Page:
Definition of "dry" []

  • Free from liquid or moisture: changed to dry clothes. (adjective)
  • Having or characterized by little or no rain: a dry climate. (adjective)
  • Marked by the absence of natural or normal moisture: a dry month. (adjective)
  • Not under water: dry land. (adjective)
  • Having all the water or liquid drained away, evaporated, or exhausted: a dry river. (adjective)
  • Lacking moisture; not damp or wet (adjective)

American Heritage(R) Dictionary of the English Language, Fifth Edition. Copyright (c) 2011 by Houghton Mifflin Harcourt Publishing Company. Published by Houghton Mifflin Harcourt Publishing Company. All rights reserved.

  • Having little or no rainfall (adjective)
  • Not in or under water (adjective)
  • Having the water drained away or evaporated (adjective)
  • Not providing milk (adjective)
  • (of the eyes) free from tears (adjective)
  • In need of a drink; thirsty (adjective)
  • Causing thirst (adjective)
  • Eaten without butter, jam, etc (adjective)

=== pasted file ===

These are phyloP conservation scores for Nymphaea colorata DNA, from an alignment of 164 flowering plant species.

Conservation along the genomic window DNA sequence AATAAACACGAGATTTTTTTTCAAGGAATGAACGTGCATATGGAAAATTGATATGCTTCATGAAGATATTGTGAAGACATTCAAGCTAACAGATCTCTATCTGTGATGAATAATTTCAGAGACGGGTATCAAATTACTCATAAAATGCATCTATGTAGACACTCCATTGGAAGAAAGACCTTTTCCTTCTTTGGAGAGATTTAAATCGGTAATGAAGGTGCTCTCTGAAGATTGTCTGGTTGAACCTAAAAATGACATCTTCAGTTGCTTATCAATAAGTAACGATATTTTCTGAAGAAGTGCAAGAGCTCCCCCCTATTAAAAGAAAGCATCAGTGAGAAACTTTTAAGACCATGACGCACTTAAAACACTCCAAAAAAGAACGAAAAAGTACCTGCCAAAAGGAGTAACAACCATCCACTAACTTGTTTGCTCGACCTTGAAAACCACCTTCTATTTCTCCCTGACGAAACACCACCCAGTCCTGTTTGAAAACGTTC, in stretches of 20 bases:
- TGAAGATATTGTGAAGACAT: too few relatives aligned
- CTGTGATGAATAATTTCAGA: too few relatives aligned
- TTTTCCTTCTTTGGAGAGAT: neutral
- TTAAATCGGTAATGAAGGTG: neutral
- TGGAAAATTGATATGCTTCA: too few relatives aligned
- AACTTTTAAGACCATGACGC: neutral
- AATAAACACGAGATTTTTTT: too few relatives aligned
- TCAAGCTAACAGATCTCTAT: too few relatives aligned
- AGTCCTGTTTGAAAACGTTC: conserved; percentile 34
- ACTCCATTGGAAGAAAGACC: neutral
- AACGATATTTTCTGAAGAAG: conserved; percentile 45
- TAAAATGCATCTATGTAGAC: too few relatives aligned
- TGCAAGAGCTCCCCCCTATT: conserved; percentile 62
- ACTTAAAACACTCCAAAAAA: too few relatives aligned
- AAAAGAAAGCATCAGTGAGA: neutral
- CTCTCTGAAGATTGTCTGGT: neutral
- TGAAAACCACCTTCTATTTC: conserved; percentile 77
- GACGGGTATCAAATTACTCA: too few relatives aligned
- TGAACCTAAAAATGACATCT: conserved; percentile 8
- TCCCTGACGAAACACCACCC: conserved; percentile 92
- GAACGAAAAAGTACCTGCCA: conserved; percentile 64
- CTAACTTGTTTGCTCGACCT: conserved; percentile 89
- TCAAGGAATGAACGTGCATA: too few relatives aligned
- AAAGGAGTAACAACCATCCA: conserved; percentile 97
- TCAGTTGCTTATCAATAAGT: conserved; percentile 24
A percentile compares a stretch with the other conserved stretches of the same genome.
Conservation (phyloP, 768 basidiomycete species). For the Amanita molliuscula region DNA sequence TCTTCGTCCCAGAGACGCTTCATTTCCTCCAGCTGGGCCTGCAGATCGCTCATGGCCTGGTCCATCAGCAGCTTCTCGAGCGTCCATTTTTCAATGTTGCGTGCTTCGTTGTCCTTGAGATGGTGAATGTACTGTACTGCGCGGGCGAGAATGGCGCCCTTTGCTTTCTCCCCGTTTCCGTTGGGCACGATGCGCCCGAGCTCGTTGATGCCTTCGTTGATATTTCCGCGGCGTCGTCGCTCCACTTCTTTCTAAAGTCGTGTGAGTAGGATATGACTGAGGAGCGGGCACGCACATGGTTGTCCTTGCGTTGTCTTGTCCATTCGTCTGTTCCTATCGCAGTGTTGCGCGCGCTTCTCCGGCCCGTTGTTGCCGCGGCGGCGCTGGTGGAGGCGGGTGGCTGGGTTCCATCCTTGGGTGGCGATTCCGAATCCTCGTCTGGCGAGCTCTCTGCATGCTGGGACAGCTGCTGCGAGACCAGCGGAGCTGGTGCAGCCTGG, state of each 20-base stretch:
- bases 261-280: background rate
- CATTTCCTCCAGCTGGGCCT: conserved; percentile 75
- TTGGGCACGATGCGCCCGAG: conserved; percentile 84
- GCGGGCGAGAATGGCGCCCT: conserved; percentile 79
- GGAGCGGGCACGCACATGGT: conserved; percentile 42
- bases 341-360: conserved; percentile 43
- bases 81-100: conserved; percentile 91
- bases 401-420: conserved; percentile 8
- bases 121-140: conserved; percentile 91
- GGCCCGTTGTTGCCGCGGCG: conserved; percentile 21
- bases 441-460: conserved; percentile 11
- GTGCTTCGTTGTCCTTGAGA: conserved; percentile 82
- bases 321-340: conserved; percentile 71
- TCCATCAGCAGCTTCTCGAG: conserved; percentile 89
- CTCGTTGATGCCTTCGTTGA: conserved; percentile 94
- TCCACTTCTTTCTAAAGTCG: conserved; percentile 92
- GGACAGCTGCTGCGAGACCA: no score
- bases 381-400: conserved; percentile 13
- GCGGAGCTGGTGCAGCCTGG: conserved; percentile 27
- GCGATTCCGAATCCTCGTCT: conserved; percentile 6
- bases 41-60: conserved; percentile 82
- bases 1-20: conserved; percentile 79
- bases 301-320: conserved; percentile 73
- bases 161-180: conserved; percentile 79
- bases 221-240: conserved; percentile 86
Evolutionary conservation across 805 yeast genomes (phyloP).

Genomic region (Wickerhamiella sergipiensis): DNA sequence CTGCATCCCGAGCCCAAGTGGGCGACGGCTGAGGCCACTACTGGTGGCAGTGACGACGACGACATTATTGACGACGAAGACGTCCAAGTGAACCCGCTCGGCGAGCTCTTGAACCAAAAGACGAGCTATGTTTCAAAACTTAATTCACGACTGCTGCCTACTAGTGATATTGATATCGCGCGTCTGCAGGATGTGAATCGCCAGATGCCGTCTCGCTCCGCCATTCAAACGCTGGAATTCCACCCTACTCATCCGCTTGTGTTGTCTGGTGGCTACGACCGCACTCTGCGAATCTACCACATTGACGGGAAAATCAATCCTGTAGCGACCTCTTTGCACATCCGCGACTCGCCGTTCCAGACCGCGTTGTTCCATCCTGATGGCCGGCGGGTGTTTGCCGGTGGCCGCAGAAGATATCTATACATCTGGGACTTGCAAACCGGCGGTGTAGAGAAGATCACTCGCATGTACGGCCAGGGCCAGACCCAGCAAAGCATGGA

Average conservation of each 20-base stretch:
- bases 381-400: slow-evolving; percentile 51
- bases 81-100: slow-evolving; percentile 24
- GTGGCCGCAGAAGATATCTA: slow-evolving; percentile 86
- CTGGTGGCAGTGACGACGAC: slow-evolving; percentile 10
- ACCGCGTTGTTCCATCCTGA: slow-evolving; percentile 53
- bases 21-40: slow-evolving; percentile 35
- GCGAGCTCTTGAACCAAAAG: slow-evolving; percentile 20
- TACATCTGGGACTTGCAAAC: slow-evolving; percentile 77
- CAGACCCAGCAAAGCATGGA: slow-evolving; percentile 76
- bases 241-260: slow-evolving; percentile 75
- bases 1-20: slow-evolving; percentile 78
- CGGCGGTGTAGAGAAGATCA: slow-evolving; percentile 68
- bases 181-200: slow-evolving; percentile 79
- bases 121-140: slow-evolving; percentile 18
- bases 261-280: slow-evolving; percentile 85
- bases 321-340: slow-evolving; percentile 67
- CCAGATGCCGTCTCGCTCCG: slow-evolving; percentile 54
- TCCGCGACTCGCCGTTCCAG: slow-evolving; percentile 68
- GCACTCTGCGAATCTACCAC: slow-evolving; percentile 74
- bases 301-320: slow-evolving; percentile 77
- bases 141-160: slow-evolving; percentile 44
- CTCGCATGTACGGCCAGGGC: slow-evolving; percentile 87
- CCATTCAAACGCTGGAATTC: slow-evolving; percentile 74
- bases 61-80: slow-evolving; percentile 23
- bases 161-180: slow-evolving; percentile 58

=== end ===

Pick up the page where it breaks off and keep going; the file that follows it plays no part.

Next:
• (of a wine, cider, etc) not sweet (adjective)
  • Not accompanied by or producing a mucous or watery discharge (adjective)
  • Consisting of solid as opposed to liquid substances or commodities (adjective)
  • Without adornment; plain (adjective)
  • Lacking interest or stimulation (adjective)
  • Lacking warmth or emotion; cold (adjective)
  • (of wit or humour) shrewd and keen in an impersonal, sarcastic, or laconic way (adjective)
  • Opposed to or prohibiting the sale of alcoholic liquor for human consumption (adjective)
  • (of a ewe) without a lamb after the mating season (adjective)
  • (of a soldered electrical joint) imperfect because the solder has not adhered to the metal, thus reducing conductance (adjective)
  • To make or become dry or free from moisture (verb)
  • To preserve (meat, vegetables, fruit, etc) by removing the moisture (verb)
  • A Conservative politician who is considered to be a hard-liner (noun) (c) HarperCollins Publishers Ltd 2016

Use "dry" in a sentence
  • "You can dry them by shaking them up lightly in a large clean cloth, and you can spread them out and let them get _dry_ an hour or two before they are dressed."
  • "Of the 1,919.9 lbs. of ash in the acre of clover-roots and stubble, there are 1,429.4 lbs. of sand, clay, etc. But even after deducting this amount of impurities from a gross total of dry matter per acre, we still have 7,492.2 lbs. of dry roots and stubble per acre, or nearly 3¼ tons of _dry_ roots per acre."
  • "-- Take a yard of flannel, fold it in three widths, then dip it in very hot water, wring it out tolerably dry, and apply it evenly and neatly round and round the bowels; over this, and to keep it in its place, and to keep in the moisture, put on a _dry_ flannel bandage, four yards long and four inches wide."